First Suspected Bird Flu Case in Poultry This Winter Reported in Japan
The winter’s first bird flu outbreak in Japan has been reported by the country’s agriculture ministry, according to a Reuters report.
The ministry announced on Wednesday, Jan. 10, that a suspected case of bird flu has been reported in Kagawa prefecture, western Japan.
If confirmed, this marks Japan’s first bird flu outbreak in poultry this winter.
According to Reuters, the ministry said that some chickens at a farm in the area of Sanuki city in Kagawa tested positive in a preliminary examination on Wednesday for avian influenza, a highly pathogenic strain of the virus.
There are 100,000 chickens at the farm and all may be ordered culled.
A decision on whether to proceed with the cull will be based on the results of genetic tests expected later on Wednesday.
55 chickens had been found dead at the farm, and the authorities were notified of a suspected bird flu outbreak on the morning of Jan. 10.
Japan’s last outbreak of bird flu took place in March 2017.
Between November 2016 and March 2017, a total of 1.67 million chickens were culled due to the H5N6 strain of bird flu, according to the ministry, Reuters reported.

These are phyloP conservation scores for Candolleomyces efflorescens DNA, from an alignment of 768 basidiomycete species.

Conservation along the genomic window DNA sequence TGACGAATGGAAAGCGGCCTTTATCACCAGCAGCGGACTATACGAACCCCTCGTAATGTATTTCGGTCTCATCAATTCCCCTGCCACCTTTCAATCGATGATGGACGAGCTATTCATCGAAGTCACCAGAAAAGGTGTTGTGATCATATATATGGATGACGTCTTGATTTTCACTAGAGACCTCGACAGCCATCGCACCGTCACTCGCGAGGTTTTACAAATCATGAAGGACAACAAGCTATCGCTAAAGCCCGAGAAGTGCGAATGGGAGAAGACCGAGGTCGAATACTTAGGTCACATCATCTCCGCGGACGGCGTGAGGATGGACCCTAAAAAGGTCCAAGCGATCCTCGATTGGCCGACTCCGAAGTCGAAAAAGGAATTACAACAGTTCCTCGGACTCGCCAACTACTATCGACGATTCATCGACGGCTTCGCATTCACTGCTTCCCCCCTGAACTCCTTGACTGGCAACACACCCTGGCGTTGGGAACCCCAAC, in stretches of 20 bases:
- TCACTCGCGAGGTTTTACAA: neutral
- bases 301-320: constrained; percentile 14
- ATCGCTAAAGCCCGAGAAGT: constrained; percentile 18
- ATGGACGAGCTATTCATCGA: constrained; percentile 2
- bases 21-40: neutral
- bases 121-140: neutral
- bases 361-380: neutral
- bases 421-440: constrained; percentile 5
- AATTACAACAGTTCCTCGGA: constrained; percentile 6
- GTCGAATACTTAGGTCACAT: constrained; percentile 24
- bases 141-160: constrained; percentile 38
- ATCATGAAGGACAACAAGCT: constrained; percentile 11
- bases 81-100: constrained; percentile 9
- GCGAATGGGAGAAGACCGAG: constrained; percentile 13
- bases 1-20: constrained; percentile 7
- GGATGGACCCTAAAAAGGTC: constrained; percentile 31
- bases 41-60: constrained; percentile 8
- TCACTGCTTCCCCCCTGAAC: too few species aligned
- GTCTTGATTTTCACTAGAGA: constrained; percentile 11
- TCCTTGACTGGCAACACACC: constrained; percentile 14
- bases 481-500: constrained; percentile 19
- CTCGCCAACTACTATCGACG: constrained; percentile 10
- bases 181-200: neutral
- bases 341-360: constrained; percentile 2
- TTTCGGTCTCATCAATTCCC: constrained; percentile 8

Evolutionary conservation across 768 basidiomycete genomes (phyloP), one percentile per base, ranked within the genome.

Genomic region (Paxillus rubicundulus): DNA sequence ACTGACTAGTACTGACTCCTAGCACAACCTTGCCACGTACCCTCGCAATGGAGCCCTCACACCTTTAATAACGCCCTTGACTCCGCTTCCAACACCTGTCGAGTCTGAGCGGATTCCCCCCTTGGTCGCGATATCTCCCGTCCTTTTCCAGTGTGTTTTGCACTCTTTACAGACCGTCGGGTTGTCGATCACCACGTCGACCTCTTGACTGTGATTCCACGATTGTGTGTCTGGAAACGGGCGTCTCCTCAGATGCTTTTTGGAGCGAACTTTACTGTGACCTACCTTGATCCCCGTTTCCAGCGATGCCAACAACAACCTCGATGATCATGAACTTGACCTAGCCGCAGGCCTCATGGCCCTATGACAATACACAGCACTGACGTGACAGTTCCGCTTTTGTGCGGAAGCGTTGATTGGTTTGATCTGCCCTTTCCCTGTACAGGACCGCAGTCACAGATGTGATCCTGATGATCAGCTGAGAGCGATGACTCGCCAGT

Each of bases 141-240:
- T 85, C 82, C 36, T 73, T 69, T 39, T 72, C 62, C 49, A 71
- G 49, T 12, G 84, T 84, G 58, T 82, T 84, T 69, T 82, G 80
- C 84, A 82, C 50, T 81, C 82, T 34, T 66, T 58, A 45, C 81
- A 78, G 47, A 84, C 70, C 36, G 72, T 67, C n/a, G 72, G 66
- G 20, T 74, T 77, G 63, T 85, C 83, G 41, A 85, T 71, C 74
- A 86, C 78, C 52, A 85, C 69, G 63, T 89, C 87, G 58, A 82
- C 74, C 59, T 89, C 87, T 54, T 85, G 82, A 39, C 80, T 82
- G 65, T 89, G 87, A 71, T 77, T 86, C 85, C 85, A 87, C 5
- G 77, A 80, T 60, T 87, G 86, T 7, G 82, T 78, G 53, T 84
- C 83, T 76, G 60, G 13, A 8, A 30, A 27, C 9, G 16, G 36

The risk to humans of contracting the H5N6 bird flu virus is very low, according to WHO.
The first reported case of H5N6 virus in humans was in China in May 2014. A 49-year-old man with a poultry farm in Sichuan Province died from severe pneumonia caused by the virus. WHO said he was likely infected by sick birds on his farm.
Some strains of avian influenza can infect humans, usually in cases where they were exposed to infected birds. While some infections are fatal, many are mild and even subclinical in humans, says WHO.
Patients who are infected can show symptoms of fever, cough, sore throat, eye infections, and in worse cases, pneumonia, and respiratory diseases, and other severe complications.
To most people the risk of contracting bird flu is very low, and it won’t occur if poultry and eggs are properly handled.
Juliet Song contributed to this article.